His stage credits include roles in Your Arms Are Too Short to Box with God, A Westside Story, “Joseph and the Amazing Technicolor Dreamcoat, Scipio, Do Lord Remember Me, and The Wiz. In addition, he’s done voice-over work for local and national concerns, appeared on Memphis’ WREG – Live at 9 program, and most recently been the featured singing artist on the PBS film Underground Railroad – Quilt Code for Georgia Public Broadcasting.

Northeast State’s performing arts center is located adjacent to the Tri-Cities Regional Airport, 2425 Highway 75.

Doors open at 6:30 p.m. For more information, call 423.279.7669 or visit

Posted by: northeastnation | January 22, 2015

Open auditions for The Laramie Project set Jan. 27 & 28

Northeast State Community College Department of Theater announces open auditions next week for its spring production of The Laramie Project.

Actors are invited to two open auditions scheduled Jan. 27 & 28 scheduled from 6:00 – 8:00 p.m. at the Wellmont Regional Center for the Performing Arts (WRCPA) on the main campus 2425 Highway 75, adjacent to Tri-Cities Regional Airport in Blountville. The play is being presented by special arrangement with Dramatis Play Service, Inc.

Written by Moisés Kaufman and members of the Tectonic Theater Project, The Laramie Project tells the story of the 1998 murder of Matthew Shepard outside Laramie, Wyoming, and how local residents dealt with a hate crime happening in their town. Shepard, a 21-year-old gay student registered at the University of Wyoming, was tied to a cattle fence, beaten severely, robbed, and left to die on a bitterly cold night. Two local men were charged and convicted of the crime. The Laramie Project is a deeply moving theatrical experience that explores both the savage darkness and extraordinary compassion of humanity. The production contains mature subject matter that may not be suitable for all audiences.

Performers are asked to gather in the lobby of the WRCPA Theater. All actors should be familiar with the story and are asked to prepare a one-minute monologue to be read at the audition. Call backs will be made on Jan. 29 between 6:00 to 8:00 p.m. Production dates are March 19-22 and March 26-29.

For more information, contact Northeast State Theater at 423.354.2479 or e-mail

Grand Tetons fenced in

Posted by: northeastnation | January 16, 2015

Northeast State lands $150,000 workforce training grant

Northeast State has received a $150,000 grant to support advanced technology workforce training opportunities throughout Northeast Tennessee.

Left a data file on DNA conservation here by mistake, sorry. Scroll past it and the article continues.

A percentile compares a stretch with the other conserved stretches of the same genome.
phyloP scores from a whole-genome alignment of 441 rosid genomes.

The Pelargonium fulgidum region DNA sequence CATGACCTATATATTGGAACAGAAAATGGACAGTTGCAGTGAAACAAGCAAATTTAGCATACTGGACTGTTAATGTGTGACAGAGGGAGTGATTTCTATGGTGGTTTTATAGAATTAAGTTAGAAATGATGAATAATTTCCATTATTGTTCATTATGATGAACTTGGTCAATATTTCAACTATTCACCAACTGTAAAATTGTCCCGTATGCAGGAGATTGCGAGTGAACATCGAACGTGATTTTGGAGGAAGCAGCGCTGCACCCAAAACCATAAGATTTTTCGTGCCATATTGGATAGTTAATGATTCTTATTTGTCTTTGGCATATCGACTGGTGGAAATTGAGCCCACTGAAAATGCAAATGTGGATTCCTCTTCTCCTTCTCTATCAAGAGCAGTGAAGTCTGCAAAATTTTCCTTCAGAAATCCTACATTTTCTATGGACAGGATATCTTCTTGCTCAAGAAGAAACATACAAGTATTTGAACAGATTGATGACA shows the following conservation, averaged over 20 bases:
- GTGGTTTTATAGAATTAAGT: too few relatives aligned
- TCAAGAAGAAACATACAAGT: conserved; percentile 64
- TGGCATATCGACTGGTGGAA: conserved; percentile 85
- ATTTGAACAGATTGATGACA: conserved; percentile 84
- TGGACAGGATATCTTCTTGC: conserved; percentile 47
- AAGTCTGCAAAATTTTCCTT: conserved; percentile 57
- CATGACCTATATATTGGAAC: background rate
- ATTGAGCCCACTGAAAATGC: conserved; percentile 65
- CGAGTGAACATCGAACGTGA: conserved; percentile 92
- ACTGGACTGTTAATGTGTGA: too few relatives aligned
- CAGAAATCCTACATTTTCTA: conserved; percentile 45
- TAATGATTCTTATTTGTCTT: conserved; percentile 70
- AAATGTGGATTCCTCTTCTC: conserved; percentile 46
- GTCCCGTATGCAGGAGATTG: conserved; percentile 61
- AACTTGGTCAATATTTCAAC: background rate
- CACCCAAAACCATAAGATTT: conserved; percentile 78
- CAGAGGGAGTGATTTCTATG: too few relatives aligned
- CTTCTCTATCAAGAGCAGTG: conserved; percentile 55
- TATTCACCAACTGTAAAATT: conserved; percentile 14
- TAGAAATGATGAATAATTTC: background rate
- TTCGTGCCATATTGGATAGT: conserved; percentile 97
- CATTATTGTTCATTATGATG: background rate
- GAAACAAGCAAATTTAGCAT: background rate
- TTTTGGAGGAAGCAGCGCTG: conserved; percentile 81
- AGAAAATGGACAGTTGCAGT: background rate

The funding is provided through a Walmart Foundation grant, which is managed by the American Association of Community Colleges. It is referred to as the JRWA Bridge Initiative, which stands for Job Ready, Willing, and Able. Northeast State was one of only 17 colleges across the United States to receive the award.

The colleges will focus on current and potential growth of jobs specific to their region. They will work closely with local businesses, economic development leaders, and area workforce systems to address the needs of the unemployed. The JRWA initiative aims to provide more than 5,000 unemployed adults with new skills, credentials, and jobs.

The three-year grant will be administered by the College Access Programs office at Northeast State. The initiative will recruit new students to Northeast State’s advanced technology programs in the identified sectors to assist underemployed/unemployed individuals.

Students will get help with admissions, financial aid, career guidance, and counseling. The program will also provide additional support to students currently enrolled in the identified advanced technology programs at Northeast State.

“The program will work with students to build their employability,” said Ashley Dickson, interim director of College Access Programs. “This means help with resume skills, interviewing skills, and finding internship and job shadowing opportunities.”

Dickson said the program will provide assistance for up to 350 people.

A new workforce grants focuses on technical education skills.

A new workforce grants focuses on technical education skills.

The initiative will focus on several advanced technology programs, such as welding, electrical, electromechanical, machine tool, manufacturing/engineering, mechanical technology, drafting, and chemical process operations.

Dickson said there is an ample supply of employers with demand for these skill sets in the region. The Tri-Cities, like many areas, is experiencing an aging workforce, which will result in increasing demands for middle-skill labor.

“The mission of the JRWA Bridge Initiative is to provide our area industries and businesses with a skilled workforce, as well as to decrease the unemployment rate in Northeast Tennessee,” Dickson said.